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>> in and out of an application.
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>> Finally, there should be
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some method to self-destruct the data.
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For example, if a password is guessed too many times,
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or you detect a brute force attack,
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there should be a mechanism to at
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least delete the data or encrypt it.
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There is a lot more to mobile security,
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>> and at the end of this session,
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>> there is a link to some reading material you
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can download and learn more about this.
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Moving on to the next topic of data center security.
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This covers the physical aspect of security
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and also environmental threat defense.
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We need to look beyond access control.
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It's not just about the access to the data center,
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but how would you manage
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the data center to ensure security.
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To highlight some of the common threats
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in a data center,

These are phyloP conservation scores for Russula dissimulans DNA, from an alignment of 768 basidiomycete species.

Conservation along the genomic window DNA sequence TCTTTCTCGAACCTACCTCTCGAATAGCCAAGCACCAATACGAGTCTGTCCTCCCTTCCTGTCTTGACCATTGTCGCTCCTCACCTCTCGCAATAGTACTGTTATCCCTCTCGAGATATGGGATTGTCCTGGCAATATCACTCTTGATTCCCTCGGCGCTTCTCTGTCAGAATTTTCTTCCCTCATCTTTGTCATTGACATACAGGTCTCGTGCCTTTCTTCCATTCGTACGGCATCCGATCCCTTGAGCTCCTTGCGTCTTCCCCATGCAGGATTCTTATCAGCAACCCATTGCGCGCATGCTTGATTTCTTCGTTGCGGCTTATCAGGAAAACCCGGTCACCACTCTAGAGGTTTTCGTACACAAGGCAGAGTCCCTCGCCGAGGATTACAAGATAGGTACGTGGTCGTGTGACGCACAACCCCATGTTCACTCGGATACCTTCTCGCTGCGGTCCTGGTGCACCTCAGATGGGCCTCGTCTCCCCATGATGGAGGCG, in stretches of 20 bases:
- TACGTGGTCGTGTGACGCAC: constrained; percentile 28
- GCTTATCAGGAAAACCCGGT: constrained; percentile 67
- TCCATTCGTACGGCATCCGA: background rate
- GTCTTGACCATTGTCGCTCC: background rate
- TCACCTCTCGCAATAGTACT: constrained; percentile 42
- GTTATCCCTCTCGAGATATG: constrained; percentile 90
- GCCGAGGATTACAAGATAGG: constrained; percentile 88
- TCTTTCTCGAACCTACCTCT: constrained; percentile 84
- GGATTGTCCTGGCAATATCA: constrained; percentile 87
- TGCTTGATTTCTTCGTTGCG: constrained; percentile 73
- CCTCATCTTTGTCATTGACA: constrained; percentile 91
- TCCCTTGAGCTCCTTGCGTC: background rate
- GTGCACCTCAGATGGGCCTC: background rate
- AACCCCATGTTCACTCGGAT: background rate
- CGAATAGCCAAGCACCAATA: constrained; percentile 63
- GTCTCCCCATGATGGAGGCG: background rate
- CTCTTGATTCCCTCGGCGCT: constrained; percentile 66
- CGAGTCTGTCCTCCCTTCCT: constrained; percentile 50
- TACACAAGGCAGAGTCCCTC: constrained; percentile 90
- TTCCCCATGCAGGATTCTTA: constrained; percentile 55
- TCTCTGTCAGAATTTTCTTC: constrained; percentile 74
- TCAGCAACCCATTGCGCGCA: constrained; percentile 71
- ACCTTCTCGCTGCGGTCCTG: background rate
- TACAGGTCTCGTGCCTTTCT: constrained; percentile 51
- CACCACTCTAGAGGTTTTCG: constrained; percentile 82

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it could be physical attacks
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like cable tapping to eavesdrop,
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power outages, communication outage.
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Fire and humidities are
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also big threats to a data center.
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Unauthorized access is a big problem,
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and it's usually perform
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through some form of social engineering.
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It is important to focus on
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the physical guards or people with
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access to make them aware of
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social engineering techniques to get credentials.
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Let's talk a little bit about
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some of the tools and techniques you can
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utilize to help your data center security.
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For the environmental threats,
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we need to look at how would you
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rate locations to build the data center.
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Which location to use if you
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are deciding on a data center?
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What are the public utility support in that area?
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What are type of fire suppression systems you use?
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The temperature and humidity of that area.
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For physical access, we need to
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make sure there are multiple access gates,
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the use of man traps,